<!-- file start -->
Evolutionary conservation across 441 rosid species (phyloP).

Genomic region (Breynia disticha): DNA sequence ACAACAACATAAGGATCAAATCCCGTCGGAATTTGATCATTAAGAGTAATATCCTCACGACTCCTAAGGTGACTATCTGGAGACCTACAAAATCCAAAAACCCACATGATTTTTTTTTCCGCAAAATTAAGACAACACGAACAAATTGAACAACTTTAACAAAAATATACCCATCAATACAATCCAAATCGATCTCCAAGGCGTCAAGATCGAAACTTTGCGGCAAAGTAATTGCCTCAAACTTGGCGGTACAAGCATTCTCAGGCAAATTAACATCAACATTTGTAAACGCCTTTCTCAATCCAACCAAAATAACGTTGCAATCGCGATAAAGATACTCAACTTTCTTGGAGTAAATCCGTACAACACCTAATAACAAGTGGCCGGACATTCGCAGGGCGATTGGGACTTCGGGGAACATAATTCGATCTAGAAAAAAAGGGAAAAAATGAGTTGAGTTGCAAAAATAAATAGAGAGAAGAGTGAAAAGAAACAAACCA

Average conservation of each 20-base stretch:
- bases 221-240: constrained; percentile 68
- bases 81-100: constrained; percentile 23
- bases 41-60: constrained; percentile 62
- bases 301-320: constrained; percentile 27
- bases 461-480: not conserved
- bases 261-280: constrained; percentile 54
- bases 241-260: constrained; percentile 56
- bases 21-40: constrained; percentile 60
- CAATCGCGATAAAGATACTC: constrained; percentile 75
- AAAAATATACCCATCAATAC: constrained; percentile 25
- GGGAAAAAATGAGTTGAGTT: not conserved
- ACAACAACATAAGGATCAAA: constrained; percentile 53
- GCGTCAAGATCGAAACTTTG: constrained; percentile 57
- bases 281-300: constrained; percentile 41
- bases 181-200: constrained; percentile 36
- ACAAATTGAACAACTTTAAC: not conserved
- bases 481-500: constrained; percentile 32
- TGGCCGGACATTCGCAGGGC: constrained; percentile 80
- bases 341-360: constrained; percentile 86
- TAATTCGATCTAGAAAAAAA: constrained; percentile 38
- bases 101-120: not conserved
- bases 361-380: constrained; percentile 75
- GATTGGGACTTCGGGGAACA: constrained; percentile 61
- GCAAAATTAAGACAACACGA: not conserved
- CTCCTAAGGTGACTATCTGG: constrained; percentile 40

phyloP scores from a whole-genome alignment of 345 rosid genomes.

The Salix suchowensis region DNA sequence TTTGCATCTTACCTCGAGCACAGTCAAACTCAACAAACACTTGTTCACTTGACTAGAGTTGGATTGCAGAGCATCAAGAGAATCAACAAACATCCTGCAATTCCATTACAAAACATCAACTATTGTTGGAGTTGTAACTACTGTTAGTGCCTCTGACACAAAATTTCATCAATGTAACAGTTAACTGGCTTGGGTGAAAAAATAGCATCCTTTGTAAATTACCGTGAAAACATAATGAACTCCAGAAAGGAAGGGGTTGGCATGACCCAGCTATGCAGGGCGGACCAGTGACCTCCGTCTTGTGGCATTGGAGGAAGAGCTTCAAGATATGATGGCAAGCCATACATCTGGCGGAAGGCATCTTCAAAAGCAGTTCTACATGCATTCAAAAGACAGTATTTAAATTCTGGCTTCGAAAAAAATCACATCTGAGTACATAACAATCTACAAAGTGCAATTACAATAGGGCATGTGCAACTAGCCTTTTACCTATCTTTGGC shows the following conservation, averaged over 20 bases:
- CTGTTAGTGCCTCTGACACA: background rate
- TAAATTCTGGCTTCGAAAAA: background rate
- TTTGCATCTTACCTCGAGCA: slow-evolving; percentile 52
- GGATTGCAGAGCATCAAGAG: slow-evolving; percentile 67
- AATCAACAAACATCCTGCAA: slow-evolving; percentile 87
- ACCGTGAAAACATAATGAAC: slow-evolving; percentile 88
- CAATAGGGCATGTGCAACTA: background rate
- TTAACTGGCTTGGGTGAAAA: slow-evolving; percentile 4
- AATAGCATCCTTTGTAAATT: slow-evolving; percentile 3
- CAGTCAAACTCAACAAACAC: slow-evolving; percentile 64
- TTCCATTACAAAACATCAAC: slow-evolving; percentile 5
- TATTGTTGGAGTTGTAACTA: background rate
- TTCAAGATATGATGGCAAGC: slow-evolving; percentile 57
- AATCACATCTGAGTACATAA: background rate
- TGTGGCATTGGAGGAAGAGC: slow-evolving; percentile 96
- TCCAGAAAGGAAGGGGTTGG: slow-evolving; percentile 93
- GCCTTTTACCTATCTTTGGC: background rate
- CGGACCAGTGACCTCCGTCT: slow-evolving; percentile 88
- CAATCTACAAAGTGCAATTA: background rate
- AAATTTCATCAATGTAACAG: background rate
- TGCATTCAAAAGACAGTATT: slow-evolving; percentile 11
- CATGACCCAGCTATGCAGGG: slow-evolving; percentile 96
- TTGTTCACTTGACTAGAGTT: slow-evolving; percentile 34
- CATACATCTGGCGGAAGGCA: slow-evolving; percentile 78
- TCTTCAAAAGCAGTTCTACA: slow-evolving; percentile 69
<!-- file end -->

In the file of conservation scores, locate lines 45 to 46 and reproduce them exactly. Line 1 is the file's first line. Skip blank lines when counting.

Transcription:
- TGTGGCATTGGAGGAAGAGC: slow-evolving; percentile 96
- TCCAGAAAGGAAGGGGTTGG: slow-evolving; percentile 93